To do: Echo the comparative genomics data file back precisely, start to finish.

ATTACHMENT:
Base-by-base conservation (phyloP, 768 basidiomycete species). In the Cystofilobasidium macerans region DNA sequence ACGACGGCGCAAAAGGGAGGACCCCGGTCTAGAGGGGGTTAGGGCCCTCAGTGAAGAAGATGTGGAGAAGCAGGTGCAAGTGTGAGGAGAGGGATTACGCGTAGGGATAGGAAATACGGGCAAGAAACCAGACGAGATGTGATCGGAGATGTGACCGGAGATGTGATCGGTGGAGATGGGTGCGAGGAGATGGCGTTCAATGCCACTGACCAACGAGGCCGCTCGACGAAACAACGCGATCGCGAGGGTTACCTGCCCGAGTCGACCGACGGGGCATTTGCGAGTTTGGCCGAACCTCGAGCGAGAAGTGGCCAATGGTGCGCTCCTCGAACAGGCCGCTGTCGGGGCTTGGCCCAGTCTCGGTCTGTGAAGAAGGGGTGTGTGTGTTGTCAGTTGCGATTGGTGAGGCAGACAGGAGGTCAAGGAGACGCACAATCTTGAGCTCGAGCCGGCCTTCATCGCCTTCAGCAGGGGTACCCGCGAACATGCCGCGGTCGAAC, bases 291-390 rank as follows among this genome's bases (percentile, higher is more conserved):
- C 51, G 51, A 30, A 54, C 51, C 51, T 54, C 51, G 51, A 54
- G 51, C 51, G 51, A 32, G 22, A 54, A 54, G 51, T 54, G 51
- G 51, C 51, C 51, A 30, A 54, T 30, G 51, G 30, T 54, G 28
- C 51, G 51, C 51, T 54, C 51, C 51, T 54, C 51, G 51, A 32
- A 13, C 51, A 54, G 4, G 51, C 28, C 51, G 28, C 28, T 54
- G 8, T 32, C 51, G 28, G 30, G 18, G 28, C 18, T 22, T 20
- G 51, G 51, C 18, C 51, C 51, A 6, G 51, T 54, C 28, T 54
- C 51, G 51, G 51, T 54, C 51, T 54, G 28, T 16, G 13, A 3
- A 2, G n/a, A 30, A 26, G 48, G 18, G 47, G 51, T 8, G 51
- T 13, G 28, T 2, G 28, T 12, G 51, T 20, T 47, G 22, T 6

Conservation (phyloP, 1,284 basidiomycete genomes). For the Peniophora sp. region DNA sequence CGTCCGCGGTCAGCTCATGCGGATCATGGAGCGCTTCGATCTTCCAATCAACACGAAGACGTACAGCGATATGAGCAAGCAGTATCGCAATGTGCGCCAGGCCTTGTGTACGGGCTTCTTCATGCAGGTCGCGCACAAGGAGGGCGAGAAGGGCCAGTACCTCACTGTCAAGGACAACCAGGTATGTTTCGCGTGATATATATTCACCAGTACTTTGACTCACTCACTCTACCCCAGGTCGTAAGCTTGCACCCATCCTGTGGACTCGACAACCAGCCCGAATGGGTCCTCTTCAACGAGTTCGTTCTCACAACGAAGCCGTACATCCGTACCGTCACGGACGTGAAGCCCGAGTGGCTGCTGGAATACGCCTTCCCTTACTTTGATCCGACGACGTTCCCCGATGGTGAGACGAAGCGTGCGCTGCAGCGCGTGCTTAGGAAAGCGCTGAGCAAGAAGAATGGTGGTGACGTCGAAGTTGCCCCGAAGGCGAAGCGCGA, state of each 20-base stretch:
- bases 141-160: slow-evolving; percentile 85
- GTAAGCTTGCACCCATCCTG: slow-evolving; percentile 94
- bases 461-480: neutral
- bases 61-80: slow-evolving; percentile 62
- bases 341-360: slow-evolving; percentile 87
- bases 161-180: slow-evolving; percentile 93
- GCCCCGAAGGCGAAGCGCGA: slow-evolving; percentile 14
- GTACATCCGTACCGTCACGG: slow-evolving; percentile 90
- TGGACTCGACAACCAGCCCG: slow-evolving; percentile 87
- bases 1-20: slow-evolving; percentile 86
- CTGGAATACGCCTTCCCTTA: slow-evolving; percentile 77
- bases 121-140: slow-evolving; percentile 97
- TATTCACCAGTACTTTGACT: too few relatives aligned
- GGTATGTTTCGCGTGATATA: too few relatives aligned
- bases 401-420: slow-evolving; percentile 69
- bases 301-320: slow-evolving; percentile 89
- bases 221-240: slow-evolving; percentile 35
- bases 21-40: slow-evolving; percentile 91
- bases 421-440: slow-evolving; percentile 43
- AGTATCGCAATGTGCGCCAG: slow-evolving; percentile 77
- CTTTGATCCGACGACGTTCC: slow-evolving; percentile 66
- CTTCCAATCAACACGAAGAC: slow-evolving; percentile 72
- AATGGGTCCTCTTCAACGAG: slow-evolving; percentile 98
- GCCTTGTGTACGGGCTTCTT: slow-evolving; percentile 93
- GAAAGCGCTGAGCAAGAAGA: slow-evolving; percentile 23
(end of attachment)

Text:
Base-by-base conservation (phyloP, 768 basidiomycete species). In the Cystofilobasidium macerans region DNA sequence ACGACGGCGCAAAAGGGAGGACCCCGGTCTAGAGGGGGTTAGGGCCCTCAGTGAAGAAGATGTGGAGAAGCAGGTGCAAGTGTGAGGAGAGGGATTACGCGTAGGGATAGGAAATACGGGCAAGAAACCAGACGAGATGTGATCGGAGATGTGACCGGAGATGTGATCGGTGGAGATGGGTGCGAGGAGATGGCGTTCAATGCCACTGACCAACGAGGCCGCTCGACGAAACAACGCGATCGCGAGGGTTACCTGCCCGAGTCGACCGACGGGGCATTTGCGAGTTTGGCCGAACCTCGAGCGAGAAGTGGCCAATGGTGCGCTCCTCGAACAGGCCGCTGTCGGGGCTTGGCCCAGTCTCGGTCTGTGAAGAAGGGGTGTGTGTGTTGTCAGTTGCGATTGGTGAGGCAGACAGGAGGTCAAGGAGACGCACAATCTTGAGCTCGAGCCGGCCTTCATCGCCTTCAGCAGGGGTACCCGCGAACATGCCGCGGTCGAAC, bases 291-390 rank as follows among this genome's bases (percentile, higher is more conserved):
- C 51, G 51, A 30, A 54, C 51, C 51, T 54, C 51, G 51, A 54
- G 51, C 51, G 51, A 32, G 22, A 54, A 54, G 51, T 54, G 51
- G 51, C 51, C 51, A 30, A 54, T 30, G 51, G 30, T 54, G 28
- C 51, G 51, C 51, T 54, C 51, C 51, T 54, C 51, G 51, A 32
- A 13, C 51, A 54, G 4, G 51, C 28, C 51, G 28, C 28, T 54
- G 8, T 32, C 51, G 28, G 30, G 18, G 28, C 18, T 22, T 20
- G 51, G 51, C 18, C 51, C 51, A 6, G 51, T 54, C 28, T 54
- C 51, G 51, G 51, T 54, C 51, T 54, G 28, T 16, G 13, A 3
- A 2, G n/a, A 30, A 26, G 48, G 18, G 47, G 51, T 8, G 51
- T 13, G 28, T 2, G 28, T 12, G 51, T 20, T 47, G 22, T 6

Conservation (phyloP, 1,284 basidiomycete genomes). For the Peniophora sp. region DNA sequence CGTCCGCGGTCAGCTCATGCGGATCATGGAGCGCTTCGATCTTCCAATCAACACGAAGACGTACAGCGATATGAGCAAGCAGTATCGCAATGTGCGCCAGGCCTTGTGTACGGGCTTCTTCATGCAGGTCGCGCACAAGGAGGGCGAGAAGGGCCAGTACCTCACTGTCAAGGACAACCAGGTATGTTTCGCGTGATATATATTCACCAGTACTTTGACTCACTCACTCTACCCCAGGTCGTAAGCTTGCACCCATCCTGTGGACTCGACAACCAGCCCGAATGGGTCCTCTTCAACGAGTTCGTTCTCACAACGAAGCCGTACATCCGTACCGTCACGGACGTGAAGCCCGAGTGGCTGCTGGAATACGCCTTCCCTTACTTTGATCCGACGACGTTCCCCGATGGTGAGACGAAGCGTGCGCTGCAGCGCGTGCTTAGGAAAGCGCTGAGCAAGAAGAATGGTGGTGACGTCGAAGTTGCCCCGAAGGCGAAGCGCGA, state of each 20-base stretch:
- bases 141-160: slow-evolving; percentile 85
- GTAAGCTTGCACCCATCCTG: slow-evolving; percentile 94
- bases 461-480: neutral
- bases 61-80: slow-evolving; percentile 62
- bases 341-360: slow-evolving; percentile 87
- bases 161-180: slow-evolving; percentile 93
- GCCCCGAAGGCGAAGCGCGA: slow-evolving; percentile 14
- GTACATCCGTACCGTCACGG: slow-evolving; percentile 90
- TGGACTCGACAACCAGCCCG: slow-evolving; percentile 87
- bases 1-20: slow-evolving; percentile 86
- CTGGAATACGCCTTCCCTTA: slow-evolving; percentile 77
- bases 121-140: slow-evolving; percentile 97
- TATTCACCAGTACTTTGACT: too few relatives aligned
- GGTATGTTTCGCGTGATATA: too few relatives aligned
- bases 401-420: slow-evolving; percentile 69
- bases 301-320: slow-evolving; percentile 89
- bases 221-240: slow-evolving; percentile 35
- bases 21-40: slow-evolving; percentile 91
- bases 421-440: slow-evolving; percentile 43
- AGTATCGCAATGTGCGCCAG: slow-evolving; percentile 77
- CTTTGATCCGACGACGTTCC: slow-evolving; percentile 66
- CTTCCAATCAACACGAAGAC: slow-evolving; percentile 72
- AATGGGTCCTCTTCAACGAG: slow-evolving; percentile 98
- GCCTTGTGTACGGGCTTCTT: slow-evolving; percentile 93
- GAAAGCGCTGAGCAAGAAGA: slow-evolving; percentile 23